On this website, every photo shows bicyclists wearing helmets, unless they’re clearly not pedaling. I always wear a helmet when riding. My brain has enough problems without hitting any hard surfaces—and I don’t trust drivers to know how to interact with bikers.
But every day you see plenty of bikers sailing along bare-headed. And, interestingly, cycling associations are against laws requiring adults to wear helmets. What’s the deal?
Fact: Helmets help protect the head in accidents.
Fact: Fewer people ride bikes if they are required to wear a helmet.
Fact: Public health is better overall when more people exercise.
Ergo: Although some deaths could be prevented by wearing helmets, overall public health fares better when more people exercise. Bike-share programs can’t afford the insurance in places where helmets are mandatory, so people in those areas bike less. Bike associations want more people to bike—and to ride bicycles more—so they oppose helmet laws.
In countries where bike riding is more common, automobile drivers—and other cyclists—are more used to operating safely around bikers. But in some places, helmets send the wrong signal to car drivers. In England, where bike riding is on par with that in the United States, a study showed that, on average, cars drove closer to bicyclists who were wearing a helmet than to cyclists who weren’t.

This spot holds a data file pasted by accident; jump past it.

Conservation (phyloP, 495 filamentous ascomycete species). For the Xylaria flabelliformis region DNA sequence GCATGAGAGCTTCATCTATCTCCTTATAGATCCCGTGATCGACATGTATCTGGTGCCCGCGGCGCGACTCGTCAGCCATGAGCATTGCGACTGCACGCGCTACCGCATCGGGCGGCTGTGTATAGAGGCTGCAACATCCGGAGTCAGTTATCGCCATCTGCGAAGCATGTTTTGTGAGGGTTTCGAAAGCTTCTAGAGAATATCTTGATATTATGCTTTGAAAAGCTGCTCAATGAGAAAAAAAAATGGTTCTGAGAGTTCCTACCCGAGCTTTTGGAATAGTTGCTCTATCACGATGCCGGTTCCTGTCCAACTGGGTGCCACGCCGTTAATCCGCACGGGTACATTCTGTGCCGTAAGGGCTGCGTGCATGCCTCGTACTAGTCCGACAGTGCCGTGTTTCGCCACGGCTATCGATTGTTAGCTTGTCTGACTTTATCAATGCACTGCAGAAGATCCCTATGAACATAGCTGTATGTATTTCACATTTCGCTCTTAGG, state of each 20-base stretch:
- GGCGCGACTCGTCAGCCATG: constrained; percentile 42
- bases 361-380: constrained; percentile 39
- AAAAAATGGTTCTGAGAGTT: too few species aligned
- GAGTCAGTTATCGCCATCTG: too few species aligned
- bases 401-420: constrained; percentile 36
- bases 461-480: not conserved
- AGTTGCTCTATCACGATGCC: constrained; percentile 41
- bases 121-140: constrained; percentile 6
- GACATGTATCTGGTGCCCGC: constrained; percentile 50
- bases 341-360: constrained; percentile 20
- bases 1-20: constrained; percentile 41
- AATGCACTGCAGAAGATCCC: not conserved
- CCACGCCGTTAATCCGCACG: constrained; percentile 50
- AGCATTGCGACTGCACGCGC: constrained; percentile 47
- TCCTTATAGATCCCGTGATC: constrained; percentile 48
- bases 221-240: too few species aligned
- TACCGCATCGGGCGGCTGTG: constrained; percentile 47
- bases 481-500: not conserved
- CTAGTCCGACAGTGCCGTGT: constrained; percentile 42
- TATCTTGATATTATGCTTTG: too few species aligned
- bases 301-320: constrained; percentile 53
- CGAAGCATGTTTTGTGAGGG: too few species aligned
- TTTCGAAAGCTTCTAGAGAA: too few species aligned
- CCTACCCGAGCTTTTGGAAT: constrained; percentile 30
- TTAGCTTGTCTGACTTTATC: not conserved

The study author, traffic psychologist Ian Walker, thinks that “the idea that helmeted cyclists are more experienced and less likely to do something unexpected would explain why drivers leave less space when passing.”
When helmets are required, it also sends the message that bicycling is unsafe. And studies show that the safest cyclists then get scared and bike less, adding up to a double negative: people who need to exercise don’t and more of the cyclists left on the road perpetuate the “road warrior” stereotype that annoys drivers and other bicyclists alike.
A few studies have been done on whether and how much helmets protect bike riders (see a 2013 article in the Washington Post, for example.
“Studies in the last 20 years have calculated that helmets prevent 10 to 40 percent of head injuries,” according to Jim Titus, a WABA board member at the time of the Washington Post article. He compiled the statistics in his testimony against Maryland’s helmet law in 2013.
In other words, wearing a helmet will not guarantee a safe ride. Other factors are involved. But wearing a helmet properly can help protect your brain, which is pretty important.
Everyone I teach has to wear a helmet to ride. My insurance, provided through the League of American Bicyclists, requires it. I’m happy to provide helmets during classes (and a bike, for that matter).
Kids under 16 should always wear a helmet when riding. The rest of you: It’s your choice. WABA encourages helmet use, but is against laws requiring it.